Microsoft shot real lasers through a window to make Windows 10's wallpaper — surprisingly the iconic art wasn't computer generated

Windows 10 wallpaper origin story
(Image credit: Microsoft)

The Windows 10 desktop wallpaper scene above wasn’t clinically and digitally spewed forth by some 3D rendering app. Rather this iconic floating window image, with mesmerizing light rays cutting through the haze, was physically set up and photographed by designer Bradley Munkowitz, also known as GMUNK, reports PCGamer.

Munkowitz used physical mirrors, lasers, and smoke machines – as well as a stylized glass window construction - to deliver Windows 10’s signature wallpaper. Thousands of exposures were taken, featuring permutations from different color filters, light beam shapes, patterns, sizes, and variable amounts of smoke. In the end, there could only be one default Windows 10 wallpaper, but it is interesting to think about what could have been.

You don’t have to think too hard, though. Thankfully, Munkowitz documented the Windows 10 wallpaper production process, and provides a cornucopia of images which rival the default wallpaper, but feature different color and light been configurations. Check out the behind-the-scenes video above and the gallery below to enjoy some alternative reality Windows 10 wallpapers. You might even be inclined to use some of these on your current computer. There are even more at the source link.

Composing the Windows 10 signature wallpaper shot ahead of the operating system’s release in July 2015 sounds like a lot of effort to create what some might consider a simple wallpaper. In 2024, with generative AI pumping out pixels to fulfill all sorts of imaging, illustrative, and photographic needs, it is easy to expect that we might never see such an elaborate physical setup employed to create computer wallpaper images again. Computer and AI-generated art should also be more affordable, crowding out expensive physical setups to the fringes, for use in high art and so on.

As a person who once worked in newspapers when scalpels and cow gum were used to layout pages, and when art tech like Letraset and omicron foiling were popular, it feels natural for older imaging technologies to become redundant. They are left behind as newer, faster, and more flexible tools replace them.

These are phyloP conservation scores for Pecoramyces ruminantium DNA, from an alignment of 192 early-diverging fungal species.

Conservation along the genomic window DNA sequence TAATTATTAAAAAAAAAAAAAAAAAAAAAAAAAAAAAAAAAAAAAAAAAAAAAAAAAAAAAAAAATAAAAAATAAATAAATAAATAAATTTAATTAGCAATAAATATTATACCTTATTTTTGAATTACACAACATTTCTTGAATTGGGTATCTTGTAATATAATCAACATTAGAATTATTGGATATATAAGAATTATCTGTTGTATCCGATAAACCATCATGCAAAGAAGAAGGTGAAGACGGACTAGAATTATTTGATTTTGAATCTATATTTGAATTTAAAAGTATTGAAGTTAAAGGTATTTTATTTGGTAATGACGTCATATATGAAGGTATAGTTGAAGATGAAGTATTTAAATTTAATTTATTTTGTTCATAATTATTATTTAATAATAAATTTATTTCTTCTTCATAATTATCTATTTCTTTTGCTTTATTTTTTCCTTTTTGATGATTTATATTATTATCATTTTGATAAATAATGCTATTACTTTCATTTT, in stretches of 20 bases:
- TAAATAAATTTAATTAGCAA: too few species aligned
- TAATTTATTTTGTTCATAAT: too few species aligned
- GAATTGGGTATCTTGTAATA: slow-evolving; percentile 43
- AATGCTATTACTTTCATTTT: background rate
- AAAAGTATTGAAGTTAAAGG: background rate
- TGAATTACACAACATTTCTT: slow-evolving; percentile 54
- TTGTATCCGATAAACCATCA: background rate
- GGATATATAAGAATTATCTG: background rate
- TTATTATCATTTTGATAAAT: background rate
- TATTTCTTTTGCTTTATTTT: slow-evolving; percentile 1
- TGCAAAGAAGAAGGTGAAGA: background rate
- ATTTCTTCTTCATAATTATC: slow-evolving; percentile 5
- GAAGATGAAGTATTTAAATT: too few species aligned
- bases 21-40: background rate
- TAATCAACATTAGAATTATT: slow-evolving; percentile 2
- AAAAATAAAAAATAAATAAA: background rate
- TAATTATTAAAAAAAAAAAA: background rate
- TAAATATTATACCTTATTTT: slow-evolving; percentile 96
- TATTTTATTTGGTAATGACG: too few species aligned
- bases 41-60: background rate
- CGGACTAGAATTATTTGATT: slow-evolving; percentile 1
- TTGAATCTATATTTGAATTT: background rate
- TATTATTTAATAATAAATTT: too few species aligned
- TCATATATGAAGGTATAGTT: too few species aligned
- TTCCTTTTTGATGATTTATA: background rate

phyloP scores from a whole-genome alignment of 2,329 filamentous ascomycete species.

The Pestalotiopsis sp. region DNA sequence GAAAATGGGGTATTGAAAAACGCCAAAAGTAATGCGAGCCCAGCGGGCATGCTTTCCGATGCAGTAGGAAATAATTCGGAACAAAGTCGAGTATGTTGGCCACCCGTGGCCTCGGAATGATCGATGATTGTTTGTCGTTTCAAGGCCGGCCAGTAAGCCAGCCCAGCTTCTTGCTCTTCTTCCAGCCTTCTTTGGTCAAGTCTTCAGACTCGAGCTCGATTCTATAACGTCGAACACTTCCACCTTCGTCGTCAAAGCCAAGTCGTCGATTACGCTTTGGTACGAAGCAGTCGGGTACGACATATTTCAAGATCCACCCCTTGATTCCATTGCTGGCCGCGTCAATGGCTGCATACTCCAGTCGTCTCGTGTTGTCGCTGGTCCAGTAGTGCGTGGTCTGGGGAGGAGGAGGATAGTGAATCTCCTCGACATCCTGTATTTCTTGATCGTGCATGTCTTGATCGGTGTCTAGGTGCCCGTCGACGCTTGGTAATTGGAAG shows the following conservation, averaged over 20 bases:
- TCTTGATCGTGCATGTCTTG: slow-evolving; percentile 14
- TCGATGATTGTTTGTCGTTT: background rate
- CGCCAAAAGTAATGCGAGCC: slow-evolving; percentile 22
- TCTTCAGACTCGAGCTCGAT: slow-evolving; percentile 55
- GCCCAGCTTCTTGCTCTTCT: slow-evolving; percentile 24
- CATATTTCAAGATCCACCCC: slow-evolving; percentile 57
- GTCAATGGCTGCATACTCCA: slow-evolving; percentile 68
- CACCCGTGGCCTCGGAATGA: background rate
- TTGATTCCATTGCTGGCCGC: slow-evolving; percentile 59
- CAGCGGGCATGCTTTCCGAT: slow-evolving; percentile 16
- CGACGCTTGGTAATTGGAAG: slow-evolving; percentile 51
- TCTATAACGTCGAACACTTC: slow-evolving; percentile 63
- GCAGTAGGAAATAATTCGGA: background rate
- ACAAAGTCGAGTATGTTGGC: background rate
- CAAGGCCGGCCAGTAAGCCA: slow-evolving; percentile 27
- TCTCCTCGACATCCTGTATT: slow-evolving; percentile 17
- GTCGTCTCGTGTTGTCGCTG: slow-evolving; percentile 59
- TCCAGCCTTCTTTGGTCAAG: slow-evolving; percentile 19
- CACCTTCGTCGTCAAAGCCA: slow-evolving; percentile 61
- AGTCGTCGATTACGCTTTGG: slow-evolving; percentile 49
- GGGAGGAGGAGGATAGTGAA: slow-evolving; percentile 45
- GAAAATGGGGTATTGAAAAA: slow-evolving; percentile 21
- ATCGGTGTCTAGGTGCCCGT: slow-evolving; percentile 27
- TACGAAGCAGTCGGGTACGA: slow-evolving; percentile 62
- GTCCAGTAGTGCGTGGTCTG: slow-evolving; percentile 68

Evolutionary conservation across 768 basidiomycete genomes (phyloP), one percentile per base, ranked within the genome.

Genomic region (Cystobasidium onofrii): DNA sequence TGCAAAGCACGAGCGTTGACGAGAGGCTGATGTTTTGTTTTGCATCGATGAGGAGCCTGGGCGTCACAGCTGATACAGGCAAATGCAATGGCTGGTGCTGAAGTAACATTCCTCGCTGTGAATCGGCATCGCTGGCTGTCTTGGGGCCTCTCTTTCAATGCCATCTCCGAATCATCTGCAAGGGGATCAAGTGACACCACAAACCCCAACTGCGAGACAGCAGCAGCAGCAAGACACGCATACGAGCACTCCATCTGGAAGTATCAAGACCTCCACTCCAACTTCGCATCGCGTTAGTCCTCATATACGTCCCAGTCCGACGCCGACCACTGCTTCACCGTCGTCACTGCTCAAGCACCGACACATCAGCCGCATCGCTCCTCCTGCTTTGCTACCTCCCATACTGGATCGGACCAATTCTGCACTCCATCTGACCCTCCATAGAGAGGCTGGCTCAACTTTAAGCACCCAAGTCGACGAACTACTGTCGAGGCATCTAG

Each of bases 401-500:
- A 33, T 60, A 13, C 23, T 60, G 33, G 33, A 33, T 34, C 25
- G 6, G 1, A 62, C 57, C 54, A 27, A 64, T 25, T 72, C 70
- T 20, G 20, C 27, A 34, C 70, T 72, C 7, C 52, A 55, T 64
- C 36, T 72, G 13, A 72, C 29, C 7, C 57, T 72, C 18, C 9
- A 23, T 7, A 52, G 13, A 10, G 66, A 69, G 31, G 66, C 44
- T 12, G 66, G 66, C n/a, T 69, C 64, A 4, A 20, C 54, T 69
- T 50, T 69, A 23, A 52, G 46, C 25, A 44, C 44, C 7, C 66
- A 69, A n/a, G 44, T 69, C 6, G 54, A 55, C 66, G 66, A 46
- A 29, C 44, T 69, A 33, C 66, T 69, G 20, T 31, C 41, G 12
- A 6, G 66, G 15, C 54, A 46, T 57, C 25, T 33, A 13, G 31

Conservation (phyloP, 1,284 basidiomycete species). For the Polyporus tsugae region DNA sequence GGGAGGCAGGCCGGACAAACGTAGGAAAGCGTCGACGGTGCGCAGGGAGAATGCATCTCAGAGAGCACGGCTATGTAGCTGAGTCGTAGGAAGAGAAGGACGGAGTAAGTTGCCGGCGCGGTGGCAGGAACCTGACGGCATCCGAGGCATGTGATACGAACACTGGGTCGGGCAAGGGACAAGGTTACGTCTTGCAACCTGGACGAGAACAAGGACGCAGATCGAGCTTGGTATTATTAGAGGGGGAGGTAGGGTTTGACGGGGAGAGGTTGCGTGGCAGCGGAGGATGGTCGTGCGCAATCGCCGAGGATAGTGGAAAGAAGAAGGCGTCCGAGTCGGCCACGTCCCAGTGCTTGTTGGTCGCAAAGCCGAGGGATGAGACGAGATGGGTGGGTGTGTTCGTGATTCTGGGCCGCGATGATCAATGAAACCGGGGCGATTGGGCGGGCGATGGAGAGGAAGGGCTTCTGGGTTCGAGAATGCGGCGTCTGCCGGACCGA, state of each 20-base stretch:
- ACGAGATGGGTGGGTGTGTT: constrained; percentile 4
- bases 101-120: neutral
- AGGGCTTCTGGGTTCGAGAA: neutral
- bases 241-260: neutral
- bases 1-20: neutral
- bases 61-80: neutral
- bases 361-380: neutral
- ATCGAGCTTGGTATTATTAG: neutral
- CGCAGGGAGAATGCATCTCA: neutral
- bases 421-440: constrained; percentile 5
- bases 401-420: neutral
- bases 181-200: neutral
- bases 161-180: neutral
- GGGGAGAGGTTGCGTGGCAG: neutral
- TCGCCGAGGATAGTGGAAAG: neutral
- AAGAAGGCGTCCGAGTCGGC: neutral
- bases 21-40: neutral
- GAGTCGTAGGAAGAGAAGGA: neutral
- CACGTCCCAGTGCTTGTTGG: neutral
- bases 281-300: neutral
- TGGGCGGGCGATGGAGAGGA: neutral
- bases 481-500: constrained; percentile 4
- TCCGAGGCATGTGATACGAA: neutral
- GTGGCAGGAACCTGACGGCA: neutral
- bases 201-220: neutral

Moving up to the present day, we have just seen a refreshed version of the Windows 11 Bloom wallpaper released to coincide with the dawn of Copilot+ PCs. Bloom images come from a 3D art project by the Spanish art studio Six N. Five.

Mark Tyson
Freelance News Writer

Mark Tyson is a Freelance News Writer at Tom's Hardware US. He enjoys covering the full breadth of PC tech; from business and semiconductor design to products approaching the edge of reason.

  • bit_user
    Lasers make everything better. Pretty much any 80's kid could tell you that!

    I support creative freedom for designers, but it's fair to point out that this wasn't strictly necessary. Maybe he was just playing around and not really sure exactly what end result he was after, in which case this would be more justifiable.

    It would be interesting to see how close someone could get to approximating that same image, using common 3D rendering software.
    Reply
  • Unolocogringo
    ^+1 for the LASERS!!!!
    What is next?
    AI filling the air with AI created music and lyrics?
    AI created movies/books?
    No thanks.
    As a house designer/re modeler/music addict, creativity is the best we have to offer!
    Reply
  • mdd1963
    Did not essentially the exact same story first hit the proverbial interweb about, oh, some 8-9 years ago already?
    Reply
  • tennis2
    mdd1963 said:
    Did not essentially the exact same story first hit the proverbial interweb about, oh, some 8-9 years ago already?
    Yes, the youtube video in the article is 8 years old.
    Reply
  • JTWrenn
    I love that they pumped money into the artistic side of things in a more interesting way than just a graphics artist. Nice to see art come into big tech....and that this wasn't super advertised. Cooler than I expect from Microsoft.
    Reply
  • 35below0
    tennis2 said:
    Yes, the youtube video in the article is 8 years old.
    If you didn't see it, it's new to you?
    Reply
  • bit_user
    35below0 said:
    If you didn't see it, it's new to you?
    Speaking as someone who didn't previously know this, I'd say my life wasn't enriched by learning it to the extent that I think it justifies recycling old news in the feed. I'd rather miss a few "cool nuggets" and keep the newsfeed uncluttered by regurgitated news. Even when it was new information, it was already fluff. If it's no longer new, that makes the value of reporting it even more questionable.
    Reply
  • bit_user
    JTWrenn said:
    I love that they pumped money into the artistic side of things in a more interesting way than just a graphics artist. Nice to see art come into big tech....and that this wasn't super advertised. Cooler than I expect from Microsoft.
    Another take on it might be to call it pretentious. Kinda like how they used Brian Eno to make the Windows 95 sound scheme and I'm sure there have been other examples, in the meantime.
    Reply
  • NedSmelly
    Reminiscent of the story behind the 'Bliss' Windows XP wallpaper, which was created using a 6x7 medium format film camera by Charles O'Rear in 1996.
    Reply
  • JTWrenn
    bit_user said:
    Another take on it might be to call it pretentious. Kinda like how they used Brian Eno to make the Windows 95 sound scheme and I'm sure there have been other examples, in the meantime.
    Not my take at all. Art for arts sake is good to me and inspiring. If they advertised the hell out of it, and did something super weird then I would find it pretentious.
    Reply